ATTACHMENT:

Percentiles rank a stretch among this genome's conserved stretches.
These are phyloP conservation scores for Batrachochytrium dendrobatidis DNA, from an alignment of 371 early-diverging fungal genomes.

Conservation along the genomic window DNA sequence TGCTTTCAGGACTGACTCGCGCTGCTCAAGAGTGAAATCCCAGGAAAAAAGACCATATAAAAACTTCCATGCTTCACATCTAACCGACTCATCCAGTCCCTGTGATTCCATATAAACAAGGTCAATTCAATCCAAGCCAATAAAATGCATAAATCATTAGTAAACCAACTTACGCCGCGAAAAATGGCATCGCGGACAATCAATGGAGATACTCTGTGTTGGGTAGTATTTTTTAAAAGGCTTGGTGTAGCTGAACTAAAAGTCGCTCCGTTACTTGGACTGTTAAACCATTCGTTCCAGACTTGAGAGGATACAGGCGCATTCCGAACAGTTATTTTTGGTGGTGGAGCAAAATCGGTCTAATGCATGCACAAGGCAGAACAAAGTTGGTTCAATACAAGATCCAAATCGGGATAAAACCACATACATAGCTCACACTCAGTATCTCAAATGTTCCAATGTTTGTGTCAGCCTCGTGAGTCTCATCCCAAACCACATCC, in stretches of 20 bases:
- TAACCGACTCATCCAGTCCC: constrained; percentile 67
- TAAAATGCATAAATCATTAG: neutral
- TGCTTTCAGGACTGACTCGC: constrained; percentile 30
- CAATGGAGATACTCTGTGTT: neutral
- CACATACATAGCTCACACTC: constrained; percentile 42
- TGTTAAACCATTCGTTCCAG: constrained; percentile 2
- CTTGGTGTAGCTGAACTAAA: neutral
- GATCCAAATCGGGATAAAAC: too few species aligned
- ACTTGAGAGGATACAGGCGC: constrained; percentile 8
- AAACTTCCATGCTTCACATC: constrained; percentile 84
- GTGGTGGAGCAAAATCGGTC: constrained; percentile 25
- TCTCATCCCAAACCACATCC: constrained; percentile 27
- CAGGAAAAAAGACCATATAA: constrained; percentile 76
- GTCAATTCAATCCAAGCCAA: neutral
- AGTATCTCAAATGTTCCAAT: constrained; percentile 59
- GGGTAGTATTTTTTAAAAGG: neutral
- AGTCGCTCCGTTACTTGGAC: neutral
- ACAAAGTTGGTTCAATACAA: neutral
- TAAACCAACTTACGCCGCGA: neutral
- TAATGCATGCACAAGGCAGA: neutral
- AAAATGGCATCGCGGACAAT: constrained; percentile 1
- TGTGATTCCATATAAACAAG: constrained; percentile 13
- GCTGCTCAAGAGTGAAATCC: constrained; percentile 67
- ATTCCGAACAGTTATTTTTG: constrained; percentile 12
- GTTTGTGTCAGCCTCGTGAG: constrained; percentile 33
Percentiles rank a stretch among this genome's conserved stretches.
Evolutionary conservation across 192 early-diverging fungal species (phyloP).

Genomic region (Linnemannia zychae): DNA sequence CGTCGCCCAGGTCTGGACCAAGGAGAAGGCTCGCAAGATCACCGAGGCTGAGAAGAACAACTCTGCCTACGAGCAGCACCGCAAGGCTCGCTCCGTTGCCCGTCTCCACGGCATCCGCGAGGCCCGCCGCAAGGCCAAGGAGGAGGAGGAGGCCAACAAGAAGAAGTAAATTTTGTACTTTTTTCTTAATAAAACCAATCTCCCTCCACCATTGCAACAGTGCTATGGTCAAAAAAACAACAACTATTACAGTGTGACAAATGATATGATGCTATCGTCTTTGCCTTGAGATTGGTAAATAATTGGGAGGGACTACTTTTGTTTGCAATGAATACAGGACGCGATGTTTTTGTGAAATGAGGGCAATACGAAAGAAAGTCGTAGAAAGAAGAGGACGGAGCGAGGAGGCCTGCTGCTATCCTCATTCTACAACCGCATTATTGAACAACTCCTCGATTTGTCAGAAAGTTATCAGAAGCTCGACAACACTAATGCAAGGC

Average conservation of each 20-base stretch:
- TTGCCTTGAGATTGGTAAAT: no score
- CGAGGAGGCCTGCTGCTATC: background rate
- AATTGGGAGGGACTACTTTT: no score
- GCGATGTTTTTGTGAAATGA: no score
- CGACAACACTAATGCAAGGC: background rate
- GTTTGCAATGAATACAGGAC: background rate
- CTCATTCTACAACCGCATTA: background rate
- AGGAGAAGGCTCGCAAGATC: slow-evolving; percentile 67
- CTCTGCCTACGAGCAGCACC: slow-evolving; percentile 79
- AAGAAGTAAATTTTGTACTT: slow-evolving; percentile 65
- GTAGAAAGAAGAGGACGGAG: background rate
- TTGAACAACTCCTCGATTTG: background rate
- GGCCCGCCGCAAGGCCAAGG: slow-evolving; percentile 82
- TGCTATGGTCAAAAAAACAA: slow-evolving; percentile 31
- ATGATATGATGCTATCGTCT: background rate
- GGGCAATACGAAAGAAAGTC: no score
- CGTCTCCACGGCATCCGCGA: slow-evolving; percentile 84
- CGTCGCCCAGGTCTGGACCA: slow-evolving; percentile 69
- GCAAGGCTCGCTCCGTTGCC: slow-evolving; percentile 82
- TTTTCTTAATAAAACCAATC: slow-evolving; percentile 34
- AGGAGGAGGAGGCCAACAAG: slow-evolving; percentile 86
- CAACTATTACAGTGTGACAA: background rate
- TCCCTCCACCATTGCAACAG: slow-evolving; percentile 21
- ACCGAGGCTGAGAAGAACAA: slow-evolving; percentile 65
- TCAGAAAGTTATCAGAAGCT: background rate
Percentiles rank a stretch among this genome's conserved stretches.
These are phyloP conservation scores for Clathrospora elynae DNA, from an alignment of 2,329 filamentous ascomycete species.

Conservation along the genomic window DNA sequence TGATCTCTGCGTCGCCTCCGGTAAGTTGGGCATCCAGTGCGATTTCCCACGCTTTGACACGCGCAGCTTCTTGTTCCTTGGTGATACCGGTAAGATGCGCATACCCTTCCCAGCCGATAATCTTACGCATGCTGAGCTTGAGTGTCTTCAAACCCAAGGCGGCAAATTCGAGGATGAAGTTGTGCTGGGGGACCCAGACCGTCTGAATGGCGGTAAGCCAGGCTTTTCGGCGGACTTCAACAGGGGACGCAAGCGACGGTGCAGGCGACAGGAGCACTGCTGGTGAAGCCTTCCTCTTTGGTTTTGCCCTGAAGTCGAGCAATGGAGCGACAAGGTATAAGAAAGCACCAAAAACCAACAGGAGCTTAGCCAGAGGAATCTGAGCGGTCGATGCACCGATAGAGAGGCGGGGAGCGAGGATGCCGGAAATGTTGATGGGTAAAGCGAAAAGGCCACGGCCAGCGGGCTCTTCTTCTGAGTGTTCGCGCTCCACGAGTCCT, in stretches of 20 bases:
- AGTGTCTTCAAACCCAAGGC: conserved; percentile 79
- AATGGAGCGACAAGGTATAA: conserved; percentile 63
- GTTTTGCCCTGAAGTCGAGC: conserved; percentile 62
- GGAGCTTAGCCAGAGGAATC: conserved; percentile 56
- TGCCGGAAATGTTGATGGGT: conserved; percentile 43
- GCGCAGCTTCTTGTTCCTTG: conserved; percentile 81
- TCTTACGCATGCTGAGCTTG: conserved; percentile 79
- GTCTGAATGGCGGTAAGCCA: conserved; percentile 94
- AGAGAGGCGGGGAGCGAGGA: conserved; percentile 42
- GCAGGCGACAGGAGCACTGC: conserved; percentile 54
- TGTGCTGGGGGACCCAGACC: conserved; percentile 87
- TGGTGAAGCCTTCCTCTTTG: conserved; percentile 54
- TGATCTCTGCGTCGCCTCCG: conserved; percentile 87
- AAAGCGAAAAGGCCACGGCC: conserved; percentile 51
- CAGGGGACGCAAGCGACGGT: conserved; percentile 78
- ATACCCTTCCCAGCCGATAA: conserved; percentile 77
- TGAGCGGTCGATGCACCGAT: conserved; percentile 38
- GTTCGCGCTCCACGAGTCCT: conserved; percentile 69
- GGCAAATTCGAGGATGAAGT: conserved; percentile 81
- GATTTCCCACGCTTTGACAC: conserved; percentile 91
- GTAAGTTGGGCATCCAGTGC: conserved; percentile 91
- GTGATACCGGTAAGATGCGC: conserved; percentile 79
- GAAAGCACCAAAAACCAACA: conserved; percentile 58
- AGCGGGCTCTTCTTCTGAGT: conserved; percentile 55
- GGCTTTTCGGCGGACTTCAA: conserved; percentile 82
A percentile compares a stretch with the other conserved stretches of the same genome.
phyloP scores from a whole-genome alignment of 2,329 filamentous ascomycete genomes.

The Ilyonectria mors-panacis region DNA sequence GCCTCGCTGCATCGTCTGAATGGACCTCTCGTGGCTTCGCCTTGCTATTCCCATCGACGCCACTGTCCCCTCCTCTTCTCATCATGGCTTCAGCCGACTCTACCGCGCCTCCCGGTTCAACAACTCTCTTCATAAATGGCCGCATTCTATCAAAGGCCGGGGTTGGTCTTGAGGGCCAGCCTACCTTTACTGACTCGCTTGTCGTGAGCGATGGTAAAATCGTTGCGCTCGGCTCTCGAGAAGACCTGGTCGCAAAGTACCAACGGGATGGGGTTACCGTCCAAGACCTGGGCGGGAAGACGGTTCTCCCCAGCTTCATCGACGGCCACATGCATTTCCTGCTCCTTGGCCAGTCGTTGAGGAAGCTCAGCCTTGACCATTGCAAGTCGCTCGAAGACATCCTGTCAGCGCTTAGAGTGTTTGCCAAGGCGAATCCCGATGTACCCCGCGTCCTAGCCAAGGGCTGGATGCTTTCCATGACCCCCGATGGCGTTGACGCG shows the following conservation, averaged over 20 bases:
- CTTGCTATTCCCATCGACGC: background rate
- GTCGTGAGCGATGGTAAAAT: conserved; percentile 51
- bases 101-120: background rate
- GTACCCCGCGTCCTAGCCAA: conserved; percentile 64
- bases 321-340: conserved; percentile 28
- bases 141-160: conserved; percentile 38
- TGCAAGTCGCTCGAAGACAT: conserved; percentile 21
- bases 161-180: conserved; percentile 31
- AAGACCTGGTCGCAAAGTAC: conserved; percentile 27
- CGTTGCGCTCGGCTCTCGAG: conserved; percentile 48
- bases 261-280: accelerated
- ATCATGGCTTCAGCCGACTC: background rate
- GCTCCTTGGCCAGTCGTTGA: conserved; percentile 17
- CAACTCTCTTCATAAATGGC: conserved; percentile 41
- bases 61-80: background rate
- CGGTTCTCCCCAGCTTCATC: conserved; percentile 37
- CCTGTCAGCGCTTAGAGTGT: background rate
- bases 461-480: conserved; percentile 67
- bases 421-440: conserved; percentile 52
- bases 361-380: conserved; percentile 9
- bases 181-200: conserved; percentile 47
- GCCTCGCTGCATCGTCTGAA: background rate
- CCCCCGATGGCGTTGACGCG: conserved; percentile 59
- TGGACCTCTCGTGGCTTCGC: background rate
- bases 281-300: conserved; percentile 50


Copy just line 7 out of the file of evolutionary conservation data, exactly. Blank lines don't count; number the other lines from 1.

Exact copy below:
- CAATGGAGATACTCTGTGTT: neutral